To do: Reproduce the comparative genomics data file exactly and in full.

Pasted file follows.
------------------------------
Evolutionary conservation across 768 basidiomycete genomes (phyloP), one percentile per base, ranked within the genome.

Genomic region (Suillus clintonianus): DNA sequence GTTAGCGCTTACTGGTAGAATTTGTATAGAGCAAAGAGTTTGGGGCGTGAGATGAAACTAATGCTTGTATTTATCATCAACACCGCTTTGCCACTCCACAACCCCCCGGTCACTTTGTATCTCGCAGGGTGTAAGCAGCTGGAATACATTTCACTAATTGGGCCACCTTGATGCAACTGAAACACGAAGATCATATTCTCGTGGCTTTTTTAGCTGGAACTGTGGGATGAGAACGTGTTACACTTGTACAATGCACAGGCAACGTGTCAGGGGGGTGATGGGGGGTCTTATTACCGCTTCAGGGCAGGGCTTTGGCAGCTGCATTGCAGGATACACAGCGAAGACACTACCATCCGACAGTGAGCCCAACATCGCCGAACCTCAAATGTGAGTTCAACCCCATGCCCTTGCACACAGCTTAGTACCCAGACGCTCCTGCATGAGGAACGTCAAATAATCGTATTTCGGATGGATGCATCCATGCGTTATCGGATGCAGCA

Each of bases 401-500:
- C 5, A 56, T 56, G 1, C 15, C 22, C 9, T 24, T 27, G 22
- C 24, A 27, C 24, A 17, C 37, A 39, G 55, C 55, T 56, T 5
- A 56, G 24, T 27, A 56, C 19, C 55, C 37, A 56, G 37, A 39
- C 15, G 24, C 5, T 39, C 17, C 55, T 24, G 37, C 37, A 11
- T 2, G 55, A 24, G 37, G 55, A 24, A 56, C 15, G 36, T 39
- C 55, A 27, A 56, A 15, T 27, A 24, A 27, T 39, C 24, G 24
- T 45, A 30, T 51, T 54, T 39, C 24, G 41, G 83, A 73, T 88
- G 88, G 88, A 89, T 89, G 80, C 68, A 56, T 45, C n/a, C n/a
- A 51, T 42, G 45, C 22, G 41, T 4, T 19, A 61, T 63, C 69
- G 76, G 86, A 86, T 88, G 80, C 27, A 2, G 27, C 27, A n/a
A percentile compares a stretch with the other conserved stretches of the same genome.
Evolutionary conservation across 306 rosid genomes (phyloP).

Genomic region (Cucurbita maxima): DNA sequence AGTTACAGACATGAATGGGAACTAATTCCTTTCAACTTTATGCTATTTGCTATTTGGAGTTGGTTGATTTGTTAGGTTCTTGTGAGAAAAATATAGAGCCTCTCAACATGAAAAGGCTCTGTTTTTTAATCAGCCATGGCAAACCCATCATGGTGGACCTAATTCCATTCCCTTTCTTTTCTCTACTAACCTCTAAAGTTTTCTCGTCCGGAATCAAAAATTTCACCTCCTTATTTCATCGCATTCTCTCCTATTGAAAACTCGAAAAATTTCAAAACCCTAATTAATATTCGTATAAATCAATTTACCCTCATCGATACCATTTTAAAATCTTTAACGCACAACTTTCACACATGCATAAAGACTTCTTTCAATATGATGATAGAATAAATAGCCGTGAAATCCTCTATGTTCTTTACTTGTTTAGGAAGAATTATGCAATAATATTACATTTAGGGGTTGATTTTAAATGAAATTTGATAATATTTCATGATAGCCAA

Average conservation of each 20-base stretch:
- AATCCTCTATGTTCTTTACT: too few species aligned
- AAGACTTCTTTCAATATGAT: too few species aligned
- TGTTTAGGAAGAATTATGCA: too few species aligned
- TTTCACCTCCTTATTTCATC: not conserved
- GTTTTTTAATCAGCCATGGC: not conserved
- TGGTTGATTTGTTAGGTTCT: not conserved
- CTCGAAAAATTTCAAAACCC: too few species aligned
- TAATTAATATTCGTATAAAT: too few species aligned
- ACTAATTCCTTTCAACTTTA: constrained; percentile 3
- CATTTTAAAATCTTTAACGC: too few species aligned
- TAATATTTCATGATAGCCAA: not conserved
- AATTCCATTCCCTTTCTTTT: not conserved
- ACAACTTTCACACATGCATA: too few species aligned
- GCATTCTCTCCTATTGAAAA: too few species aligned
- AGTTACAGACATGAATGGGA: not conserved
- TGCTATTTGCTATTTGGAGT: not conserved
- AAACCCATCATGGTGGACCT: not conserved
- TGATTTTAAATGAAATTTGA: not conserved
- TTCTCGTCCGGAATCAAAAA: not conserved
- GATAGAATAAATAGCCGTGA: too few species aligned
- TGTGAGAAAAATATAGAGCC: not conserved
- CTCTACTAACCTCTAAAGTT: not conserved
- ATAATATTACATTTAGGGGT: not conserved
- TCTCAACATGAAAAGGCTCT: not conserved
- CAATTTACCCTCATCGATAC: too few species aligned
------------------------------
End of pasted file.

Evolutionary conservation across 768 basidiomycete genomes (phyloP), one percentile per base, ranked within the genome.

Genomic region (Suillus clintonianus): DNA sequence GTTAGCGCTTACTGGTAGAATTTGTATAGAGCAAAGAGTTTGGGGCGTGAGATGAAACTAATGCTTGTATTTATCATCAACACCGCTTTGCCACTCCACAACCCCCCGGTCACTTTGTATCTCGCAGGGTGTAAGCAGCTGGAATACATTTCACTAATTGGGCCACCTTGATGCAACTGAAACACGAAGATCATATTCTCGTGGCTTTTTTAGCTGGAACTGTGGGATGAGAACGTGTTACACTTGTACAATGCACAGGCAACGTGTCAGGGGGGTGATGGGGGGTCTTATTACCGCTTCAGGGCAGGGCTTTGGCAGCTGCATTGCAGGATACACAGCGAAGACACTACCATCCGACAGTGAGCCCAACATCGCCGAACCTCAAATGTGAGTTCAACCCCATGCCCTTGCACACAGCTTAGTACCCAGACGCTCCTGCATGAGGAACGTCAAATAATCGTATTTCGGATGGATGCATCCATGCGTTATCGGATGCAGCA

Each of bases 401-500:
- C 5, A 56, T 56, G 1, C 15, C 22, C 9, T 24, T 27, G 22
- C 24, A 27, C 24, A 17, C 37, A 39, G 55, C 55, T 56, T 5
- A 56, G 24, T 27, A 56, C 19, C 55, C 37, A 56, G 37, A 39
- C 15, G 24, C 5, T 39, C 17, C 55, T 24, G 37, C 37, A 11
- T 2, G 55, A 24, G 37, G 55, A 24, A 56, C 15, G 36, T 39
- C 55, A 27, A 56, A 15, T 27, A 24, A 27, T 39, C 24, G 24
- T 45, A 30, T 51, T 54, T 39, C 24, G 41, G 83, A 73, T 88
- G 88, G 88, A 89, T 89, G 80, C 68, A 56, T 45, C n/a, C n/a
- A 51, T 42, G 45, C 22, G 41, T 4, T 19, A 61, T 63, C 69
- G 76, G 86, A 86, T 88, G 80, C 27, A 2, G 27, C 27, A n/a
A percentile compares a stretch with the other conserved stretches of the same genome.
Evolutionary conservation across 306 rosid genomes (phyloP).

Genomic region (Cucurbita maxima): DNA sequence AGTTACAGACATGAATGGGAACTAATTCCTTTCAACTTTATGCTATTTGCTATTTGGAGTTGGTTGATTTGTTAGGTTCTTGTGAGAAAAATATAGAGCCTCTCAACATGAAAAGGCTCTGTTTTTTAATCAGCCATGGCAAACCCATCATGGTGGACCTAATTCCATTCCCTTTCTTTTCTCTACTAACCTCTAAAGTTTTCTCGTCCGGAATCAAAAATTTCACCTCCTTATTTCATCGCATTCTCTCCTATTGAAAACTCGAAAAATTTCAAAACCCTAATTAATATTCGTATAAATCAATTTACCCTCATCGATACCATTTTAAAATCTTTAACGCACAACTTTCACACATGCATAAAGACTTCTTTCAATATGATGATAGAATAAATAGCCGTGAAATCCTCTATGTTCTTTACTTGTTTAGGAAGAATTATGCAATAATATTACATTTAGGGGTTGATTTTAAATGAAATTTGATAATATTTCATGATAGCCAA

Average conservation of each 20-base stretch:
- AATCCTCTATGTTCTTTACT: too few species aligned
- AAGACTTCTTTCAATATGAT: too few species aligned
- TGTTTAGGAAGAATTATGCA: too few species aligned
- TTTCACCTCCTTATTTCATC: not conserved
- GTTTTTTAATCAGCCATGGC: not conserved
- TGGTTGATTTGTTAGGTTCT: not conserved
- CTCGAAAAATTTCAAAACCC: too few species aligned
- TAATTAATATTCGTATAAAT: too few species aligned
- ACTAATTCCTTTCAACTTTA: constrained; percentile 3
- CATTTTAAAATCTTTAACGC: too few species aligned
- TAATATTTCATGATAGCCAA: not conserved
- AATTCCATTCCCTTTCTTTT: not conserved
- ACAACTTTCACACATGCATA: too few species aligned
- GCATTCTCTCCTATTGAAAA: too few species aligned
- AGTTACAGACATGAATGGGA: not conserved
- TGCTATTTGCTATTTGGAGT: not conserved
- AAACCCATCATGGTGGACCT: not conserved
- TGATTTTAAATGAAATTTGA: not conserved
- TTCTCGTCCGGAATCAAAAA: not conserved
- GATAGAATAAATAGCCGTGA: too few species aligned
- TGTGAGAAAAATATAGAGCC: not conserved
- CTCTACTAACCTCTAAAGTT: not conserved
- ATAATATTACATTTAGGGGT: not conserved
- TCTCAACATGAAAAGGCTCT: not conserved
- CAATTTACCCTCATCGATAC: too few species aligned